Places > Jackson County Iron Mine

Jackson County Iron Mine


Project Type
Non-Bank Project
Wisconsin | Black River Falls
Ecological Setting
Grasslands, Prairies, & Upland Forests, Native Vegetation & Pollinator Habitat, Soil Health


Terence Ruane

D: 406.579.0027

For more than 20 years, RES provided expert consulting and restoration services to the Jackson County Iron Mine. RES services ranged from permitting to construction of the restoration design, annual maintenance of restored ecosystems and compliance monitoring.

RES assisted in the permitting of an open pit taconite mine that was planned to create a pit nearly one mile long, one-third of a mile wide, and more than 350 feet in depth, centered in Black River Falls State Forest. The project moved toward its ultimate reclamation phase, which commenced long before the mine’s closure.

The ecologically focused restoration plan provided detailed and comprehensive phasing for restoration activities, accommodating ongoing mining activities and the continuing generation of mine wastes. In the early phases of reclamation, RES saw the need for on-site research and developed a native seed nursery on the mine site to propagate local genetic seed stock of native grasses and forbs.

Using this seed source, RES directly seeded a 312-acre tailings basin to create a dry prairie community. Nearly 620 acres of waste-rock dumps were configured and hydro-seeded with native seed stock. Following, the mine’s 43-acre rail yard and processing plant were removed and covered with native sandy soils and restored to prairie.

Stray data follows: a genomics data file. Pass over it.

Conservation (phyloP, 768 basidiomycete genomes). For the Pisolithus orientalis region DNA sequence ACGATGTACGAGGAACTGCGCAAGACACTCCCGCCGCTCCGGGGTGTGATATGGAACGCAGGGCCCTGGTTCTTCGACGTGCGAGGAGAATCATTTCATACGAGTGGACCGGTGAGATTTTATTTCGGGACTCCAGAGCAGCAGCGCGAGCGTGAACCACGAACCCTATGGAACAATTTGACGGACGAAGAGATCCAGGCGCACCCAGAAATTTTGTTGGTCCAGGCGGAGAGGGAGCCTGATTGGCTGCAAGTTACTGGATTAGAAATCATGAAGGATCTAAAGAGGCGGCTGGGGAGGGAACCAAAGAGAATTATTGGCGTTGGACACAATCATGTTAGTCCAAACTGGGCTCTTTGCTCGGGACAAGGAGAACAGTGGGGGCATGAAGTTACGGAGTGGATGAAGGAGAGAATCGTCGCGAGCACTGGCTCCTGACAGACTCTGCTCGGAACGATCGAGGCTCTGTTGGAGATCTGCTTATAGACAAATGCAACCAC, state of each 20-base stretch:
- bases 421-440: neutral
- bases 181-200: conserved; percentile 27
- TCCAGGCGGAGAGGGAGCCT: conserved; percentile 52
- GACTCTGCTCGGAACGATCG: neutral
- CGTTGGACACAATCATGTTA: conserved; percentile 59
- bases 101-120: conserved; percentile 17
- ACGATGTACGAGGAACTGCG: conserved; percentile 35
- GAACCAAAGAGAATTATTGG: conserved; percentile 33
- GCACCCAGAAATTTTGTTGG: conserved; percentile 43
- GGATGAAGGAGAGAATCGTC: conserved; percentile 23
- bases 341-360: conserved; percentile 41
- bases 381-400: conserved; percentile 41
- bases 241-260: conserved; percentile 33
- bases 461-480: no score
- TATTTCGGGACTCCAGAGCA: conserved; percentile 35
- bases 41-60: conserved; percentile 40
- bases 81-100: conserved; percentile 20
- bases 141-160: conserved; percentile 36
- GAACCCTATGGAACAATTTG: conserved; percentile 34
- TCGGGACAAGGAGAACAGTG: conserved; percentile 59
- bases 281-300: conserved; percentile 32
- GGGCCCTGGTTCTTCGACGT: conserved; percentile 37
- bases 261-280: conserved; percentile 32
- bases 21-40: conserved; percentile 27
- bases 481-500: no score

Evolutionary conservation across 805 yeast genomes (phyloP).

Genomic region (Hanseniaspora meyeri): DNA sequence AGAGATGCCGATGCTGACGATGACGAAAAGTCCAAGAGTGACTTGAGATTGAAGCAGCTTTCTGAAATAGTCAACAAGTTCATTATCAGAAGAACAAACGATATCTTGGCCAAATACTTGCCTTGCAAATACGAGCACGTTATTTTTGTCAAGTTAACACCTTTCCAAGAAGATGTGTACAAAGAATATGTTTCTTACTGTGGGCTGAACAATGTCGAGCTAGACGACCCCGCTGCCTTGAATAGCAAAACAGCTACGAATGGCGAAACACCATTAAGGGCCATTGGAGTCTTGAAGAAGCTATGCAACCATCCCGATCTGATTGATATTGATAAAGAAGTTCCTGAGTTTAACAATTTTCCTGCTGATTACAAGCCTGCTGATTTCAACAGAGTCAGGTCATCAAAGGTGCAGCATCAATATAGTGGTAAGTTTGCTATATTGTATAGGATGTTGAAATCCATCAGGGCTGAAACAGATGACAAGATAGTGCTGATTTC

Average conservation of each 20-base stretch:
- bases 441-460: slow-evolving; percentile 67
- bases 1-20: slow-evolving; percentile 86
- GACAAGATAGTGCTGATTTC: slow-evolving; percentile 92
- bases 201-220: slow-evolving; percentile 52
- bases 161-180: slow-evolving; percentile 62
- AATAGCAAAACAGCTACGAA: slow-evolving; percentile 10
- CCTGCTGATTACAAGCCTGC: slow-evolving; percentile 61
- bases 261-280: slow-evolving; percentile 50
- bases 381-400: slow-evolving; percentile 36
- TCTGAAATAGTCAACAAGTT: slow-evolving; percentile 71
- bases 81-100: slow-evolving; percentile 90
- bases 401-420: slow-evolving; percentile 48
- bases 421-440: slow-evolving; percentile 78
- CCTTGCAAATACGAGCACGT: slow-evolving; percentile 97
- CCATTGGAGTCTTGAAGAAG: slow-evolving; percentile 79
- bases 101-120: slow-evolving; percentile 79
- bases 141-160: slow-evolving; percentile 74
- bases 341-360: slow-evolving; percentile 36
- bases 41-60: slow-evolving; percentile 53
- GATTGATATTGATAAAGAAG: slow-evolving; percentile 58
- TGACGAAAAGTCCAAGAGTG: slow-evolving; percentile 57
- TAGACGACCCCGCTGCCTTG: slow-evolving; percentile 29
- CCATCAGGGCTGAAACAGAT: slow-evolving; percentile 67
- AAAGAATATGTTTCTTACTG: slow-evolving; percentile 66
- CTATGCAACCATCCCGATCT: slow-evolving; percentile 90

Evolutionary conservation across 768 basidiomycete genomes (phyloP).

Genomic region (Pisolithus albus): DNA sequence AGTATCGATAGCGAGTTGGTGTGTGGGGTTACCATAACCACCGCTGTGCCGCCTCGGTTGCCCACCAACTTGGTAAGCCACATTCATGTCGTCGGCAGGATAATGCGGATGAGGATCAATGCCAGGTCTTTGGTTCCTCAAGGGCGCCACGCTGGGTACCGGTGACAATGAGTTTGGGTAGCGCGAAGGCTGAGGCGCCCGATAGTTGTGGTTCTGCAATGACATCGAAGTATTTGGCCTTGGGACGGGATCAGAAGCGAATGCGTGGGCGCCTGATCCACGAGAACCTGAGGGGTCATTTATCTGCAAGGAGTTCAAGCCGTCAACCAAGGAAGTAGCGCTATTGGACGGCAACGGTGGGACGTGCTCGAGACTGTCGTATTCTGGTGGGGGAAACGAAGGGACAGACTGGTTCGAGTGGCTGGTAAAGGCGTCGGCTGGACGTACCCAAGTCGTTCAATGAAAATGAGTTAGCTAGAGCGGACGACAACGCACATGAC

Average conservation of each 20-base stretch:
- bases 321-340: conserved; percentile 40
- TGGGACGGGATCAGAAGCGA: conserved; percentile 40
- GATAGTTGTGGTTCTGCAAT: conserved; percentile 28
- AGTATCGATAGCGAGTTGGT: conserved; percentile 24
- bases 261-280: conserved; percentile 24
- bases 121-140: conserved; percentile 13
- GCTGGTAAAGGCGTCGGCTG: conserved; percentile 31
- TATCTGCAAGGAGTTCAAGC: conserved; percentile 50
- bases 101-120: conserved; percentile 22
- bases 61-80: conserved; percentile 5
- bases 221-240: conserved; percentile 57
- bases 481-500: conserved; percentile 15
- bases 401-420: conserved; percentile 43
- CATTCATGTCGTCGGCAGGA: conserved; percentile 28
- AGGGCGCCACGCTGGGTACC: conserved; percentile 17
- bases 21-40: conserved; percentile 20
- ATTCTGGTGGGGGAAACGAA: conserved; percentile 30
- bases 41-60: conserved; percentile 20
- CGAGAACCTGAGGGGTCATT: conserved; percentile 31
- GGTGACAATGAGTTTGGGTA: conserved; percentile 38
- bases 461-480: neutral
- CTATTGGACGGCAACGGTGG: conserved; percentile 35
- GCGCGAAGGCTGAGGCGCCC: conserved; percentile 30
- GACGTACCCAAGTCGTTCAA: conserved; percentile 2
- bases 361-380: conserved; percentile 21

To stabilize mine wastes and reduce contaminant dispersal, RES used deep-rooted prairie vegetation, which significantly reduced internal leaching and the potential for groundwater contamination.

Restoration techniques encouraged the natural incursion of native plants and wildlife from the surrounding rare plant community known as pine/oak barrens. Because the adjacent state forest encompasses one of the larger Wisconsin populations of the federally endangered Karner Blue Butterfly, RES designed and constructed habitat restoration for this rare species.

Now, a new county park occupies the former mine site. With a 350-foot deep lake, a swimming beach, and an extensive trail system, Lake Wazee has become a vacation destination and a top-rated scuba diving lake.

In all, RES restored 1,340 acres to native prairie and pine/oak barrens, which at the time made it the most extensive restoration in Wisconsin, among the largest mine reclamation projects of its kind in the U.S., and a national model of successful reclamation.

Karner Blue Butterfly (Lycaeides melissa samuelis)